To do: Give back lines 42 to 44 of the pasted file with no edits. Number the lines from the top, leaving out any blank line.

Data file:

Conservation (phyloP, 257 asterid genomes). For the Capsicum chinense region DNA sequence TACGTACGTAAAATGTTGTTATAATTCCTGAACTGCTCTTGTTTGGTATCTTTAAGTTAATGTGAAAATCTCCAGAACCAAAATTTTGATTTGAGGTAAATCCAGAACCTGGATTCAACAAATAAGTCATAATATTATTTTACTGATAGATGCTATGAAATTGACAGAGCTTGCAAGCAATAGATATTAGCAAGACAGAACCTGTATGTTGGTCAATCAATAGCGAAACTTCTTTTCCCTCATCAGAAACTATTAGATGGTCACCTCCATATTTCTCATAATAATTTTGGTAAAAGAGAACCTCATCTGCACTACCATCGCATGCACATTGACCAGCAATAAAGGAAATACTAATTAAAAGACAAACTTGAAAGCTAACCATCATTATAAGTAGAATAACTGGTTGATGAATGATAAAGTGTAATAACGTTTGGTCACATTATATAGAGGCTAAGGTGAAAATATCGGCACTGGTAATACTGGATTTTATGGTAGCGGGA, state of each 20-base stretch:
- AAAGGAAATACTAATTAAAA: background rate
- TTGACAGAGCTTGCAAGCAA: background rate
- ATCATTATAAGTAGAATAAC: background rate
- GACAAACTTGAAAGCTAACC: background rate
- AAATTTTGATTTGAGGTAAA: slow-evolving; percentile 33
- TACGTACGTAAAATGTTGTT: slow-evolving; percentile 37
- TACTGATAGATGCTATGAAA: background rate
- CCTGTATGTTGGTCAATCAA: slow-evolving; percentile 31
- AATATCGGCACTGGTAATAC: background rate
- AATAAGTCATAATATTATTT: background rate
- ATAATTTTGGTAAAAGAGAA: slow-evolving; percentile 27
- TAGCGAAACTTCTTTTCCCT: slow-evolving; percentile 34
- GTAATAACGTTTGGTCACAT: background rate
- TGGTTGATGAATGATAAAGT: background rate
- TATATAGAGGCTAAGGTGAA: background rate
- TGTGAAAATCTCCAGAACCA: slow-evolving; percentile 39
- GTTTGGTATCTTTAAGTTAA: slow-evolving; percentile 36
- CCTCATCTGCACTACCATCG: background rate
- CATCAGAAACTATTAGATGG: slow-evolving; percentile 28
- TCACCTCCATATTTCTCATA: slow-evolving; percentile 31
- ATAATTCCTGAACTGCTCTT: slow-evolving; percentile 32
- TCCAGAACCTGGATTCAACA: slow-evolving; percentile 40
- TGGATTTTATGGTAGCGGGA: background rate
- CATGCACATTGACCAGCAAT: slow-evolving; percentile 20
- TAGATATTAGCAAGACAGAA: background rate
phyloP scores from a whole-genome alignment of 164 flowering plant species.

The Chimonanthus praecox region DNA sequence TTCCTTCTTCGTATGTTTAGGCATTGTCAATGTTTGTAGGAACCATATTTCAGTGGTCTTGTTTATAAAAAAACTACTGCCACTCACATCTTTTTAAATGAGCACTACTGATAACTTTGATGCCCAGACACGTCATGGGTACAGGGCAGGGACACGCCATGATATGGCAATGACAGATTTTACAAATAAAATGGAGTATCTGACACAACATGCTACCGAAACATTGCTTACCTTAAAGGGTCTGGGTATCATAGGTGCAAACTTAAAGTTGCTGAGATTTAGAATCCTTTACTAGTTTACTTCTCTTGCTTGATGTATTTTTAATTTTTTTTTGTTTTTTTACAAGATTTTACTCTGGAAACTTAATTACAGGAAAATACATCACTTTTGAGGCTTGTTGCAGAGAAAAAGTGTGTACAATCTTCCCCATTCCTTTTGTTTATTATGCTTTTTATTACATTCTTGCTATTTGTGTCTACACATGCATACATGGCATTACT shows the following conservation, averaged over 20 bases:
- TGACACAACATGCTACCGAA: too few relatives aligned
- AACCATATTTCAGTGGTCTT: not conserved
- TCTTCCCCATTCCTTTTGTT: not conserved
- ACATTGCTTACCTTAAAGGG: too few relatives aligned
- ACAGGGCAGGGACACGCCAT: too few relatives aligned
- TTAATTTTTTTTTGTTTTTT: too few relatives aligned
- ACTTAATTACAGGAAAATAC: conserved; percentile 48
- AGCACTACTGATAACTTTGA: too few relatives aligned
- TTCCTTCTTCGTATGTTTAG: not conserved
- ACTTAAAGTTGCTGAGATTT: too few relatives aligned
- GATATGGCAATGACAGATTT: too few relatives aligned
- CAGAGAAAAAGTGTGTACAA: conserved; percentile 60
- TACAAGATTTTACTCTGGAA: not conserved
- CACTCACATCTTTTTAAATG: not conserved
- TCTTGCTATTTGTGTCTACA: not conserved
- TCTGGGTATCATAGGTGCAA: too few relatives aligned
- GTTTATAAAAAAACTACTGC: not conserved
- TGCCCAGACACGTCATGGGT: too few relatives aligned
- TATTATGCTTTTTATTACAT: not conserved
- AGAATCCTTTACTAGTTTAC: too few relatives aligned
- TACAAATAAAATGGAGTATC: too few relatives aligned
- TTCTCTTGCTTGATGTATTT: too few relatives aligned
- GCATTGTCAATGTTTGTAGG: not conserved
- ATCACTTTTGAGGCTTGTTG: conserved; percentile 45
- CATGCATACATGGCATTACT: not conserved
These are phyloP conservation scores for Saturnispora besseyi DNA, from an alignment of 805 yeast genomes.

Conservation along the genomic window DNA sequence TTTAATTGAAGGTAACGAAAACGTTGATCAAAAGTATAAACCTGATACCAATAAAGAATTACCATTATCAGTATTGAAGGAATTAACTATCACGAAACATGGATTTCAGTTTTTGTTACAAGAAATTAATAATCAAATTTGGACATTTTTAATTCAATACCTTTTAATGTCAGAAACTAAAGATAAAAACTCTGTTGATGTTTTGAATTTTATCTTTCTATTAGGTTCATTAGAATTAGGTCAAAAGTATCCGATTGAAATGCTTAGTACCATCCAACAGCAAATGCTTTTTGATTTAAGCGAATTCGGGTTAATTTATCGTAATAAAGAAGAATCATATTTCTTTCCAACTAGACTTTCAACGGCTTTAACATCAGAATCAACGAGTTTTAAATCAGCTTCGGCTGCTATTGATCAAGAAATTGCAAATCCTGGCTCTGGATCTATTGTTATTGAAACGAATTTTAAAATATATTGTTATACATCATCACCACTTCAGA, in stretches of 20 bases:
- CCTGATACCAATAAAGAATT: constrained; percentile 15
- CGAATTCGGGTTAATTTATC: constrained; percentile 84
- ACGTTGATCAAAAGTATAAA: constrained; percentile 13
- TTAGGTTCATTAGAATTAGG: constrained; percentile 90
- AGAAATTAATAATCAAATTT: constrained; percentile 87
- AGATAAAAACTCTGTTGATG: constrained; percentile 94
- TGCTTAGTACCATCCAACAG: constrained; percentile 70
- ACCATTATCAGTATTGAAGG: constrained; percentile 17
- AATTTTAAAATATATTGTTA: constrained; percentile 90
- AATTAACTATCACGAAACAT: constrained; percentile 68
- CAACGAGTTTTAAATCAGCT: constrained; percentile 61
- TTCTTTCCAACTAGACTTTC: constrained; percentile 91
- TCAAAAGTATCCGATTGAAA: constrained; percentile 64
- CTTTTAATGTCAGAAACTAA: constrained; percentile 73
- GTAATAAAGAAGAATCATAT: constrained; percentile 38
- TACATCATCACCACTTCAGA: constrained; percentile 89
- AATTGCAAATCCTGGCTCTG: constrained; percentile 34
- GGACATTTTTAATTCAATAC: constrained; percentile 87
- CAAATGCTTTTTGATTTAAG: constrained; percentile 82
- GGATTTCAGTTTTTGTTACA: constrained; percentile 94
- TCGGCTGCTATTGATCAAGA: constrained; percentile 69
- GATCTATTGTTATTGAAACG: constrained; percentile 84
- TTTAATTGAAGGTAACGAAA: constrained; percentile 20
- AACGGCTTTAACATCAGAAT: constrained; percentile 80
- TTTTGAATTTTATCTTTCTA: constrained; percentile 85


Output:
- CACTCACATCTTTTTAAATG: not conserved
- TCTTGCTATTTGTGTCTACA: not conserved
- TCTGGGTATCATAGGTGCAA: too few relatives aligned